Akuamma, known botanically as picralima nitida, is a large brown medicinal seed that comes in the grapefruit-sized fruit of an African shrub. We offer dried African-grown seed. Akuamma has been compared to kratom. Unlike kratom, there are not different strains of akuamma, and akuamma is available for sale worldwide.
Akuamma contains a number of interesting alkaloids, including akuammine, dihydoakuammine, akuammidine, akuammicine, akuammigine and pseudoakuammigin and perecine. This hefty list of compounds contains both opioid agonists and antagonists. Akuammine, also known as vincamajordine, is an indole alkaloid, which is structurally related to mitragynine and yohimbine (found in yohimbe). Vincamajordine gets its name from another plant,that contains the same compound, vinca minor, or commonly known as periwinkle. Akuamma seeds contain about .56% akuammine by dry weight, making it the most abundant compound, and therefore it is the compound that gets the most attention.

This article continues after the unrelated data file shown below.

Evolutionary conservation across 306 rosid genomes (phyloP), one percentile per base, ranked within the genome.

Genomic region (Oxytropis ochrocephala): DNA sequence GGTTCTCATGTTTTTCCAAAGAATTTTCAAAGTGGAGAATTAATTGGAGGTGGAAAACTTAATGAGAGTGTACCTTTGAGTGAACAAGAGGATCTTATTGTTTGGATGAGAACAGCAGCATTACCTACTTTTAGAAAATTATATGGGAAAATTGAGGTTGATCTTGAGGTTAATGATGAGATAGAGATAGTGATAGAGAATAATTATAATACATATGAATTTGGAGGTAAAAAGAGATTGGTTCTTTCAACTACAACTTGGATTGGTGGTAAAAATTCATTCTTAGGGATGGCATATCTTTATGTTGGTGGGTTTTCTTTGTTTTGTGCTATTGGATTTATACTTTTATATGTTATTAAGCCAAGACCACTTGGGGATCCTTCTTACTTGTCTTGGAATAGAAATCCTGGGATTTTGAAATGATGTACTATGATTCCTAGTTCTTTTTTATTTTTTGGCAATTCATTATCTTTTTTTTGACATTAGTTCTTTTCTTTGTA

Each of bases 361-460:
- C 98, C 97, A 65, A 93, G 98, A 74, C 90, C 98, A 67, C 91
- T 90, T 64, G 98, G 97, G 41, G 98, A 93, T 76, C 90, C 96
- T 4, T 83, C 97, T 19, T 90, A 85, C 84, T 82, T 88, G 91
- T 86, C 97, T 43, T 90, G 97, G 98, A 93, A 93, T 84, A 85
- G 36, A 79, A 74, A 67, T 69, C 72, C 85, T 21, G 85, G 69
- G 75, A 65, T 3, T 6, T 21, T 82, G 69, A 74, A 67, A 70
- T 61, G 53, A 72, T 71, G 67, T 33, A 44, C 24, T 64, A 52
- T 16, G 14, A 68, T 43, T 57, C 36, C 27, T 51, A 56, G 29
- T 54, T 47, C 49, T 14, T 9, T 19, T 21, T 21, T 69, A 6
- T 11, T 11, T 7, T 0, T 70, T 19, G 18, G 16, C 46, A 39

Akuammine is a weak mu opioid receptor antagonist, meaning it can essentially plug into the receptor and block other compounds that would normally bind to the same receptor. Naxalone, sold under the brand name Narcan, which is used to reverse opioid overdoses, is an aggressive example of this type of receptor agonist. Although most often used to help withdraw from opiates, many of these types of antagonists still produce analgesia. It appears that this may be the case with akuammine because the seeds have traditionally been used for analgesia in African medicine. More research into the combined effect of the many other compounds found in the seed could help unlock some of the mystery of the exact roles each of these play. But it does seem akuammicine is a partial kappa receptor agonist while akuammidine was some binding activity for both receptors. We can supply these to everywhere in the U.S. We offer akuamma in powdered, whole seed and extract form.
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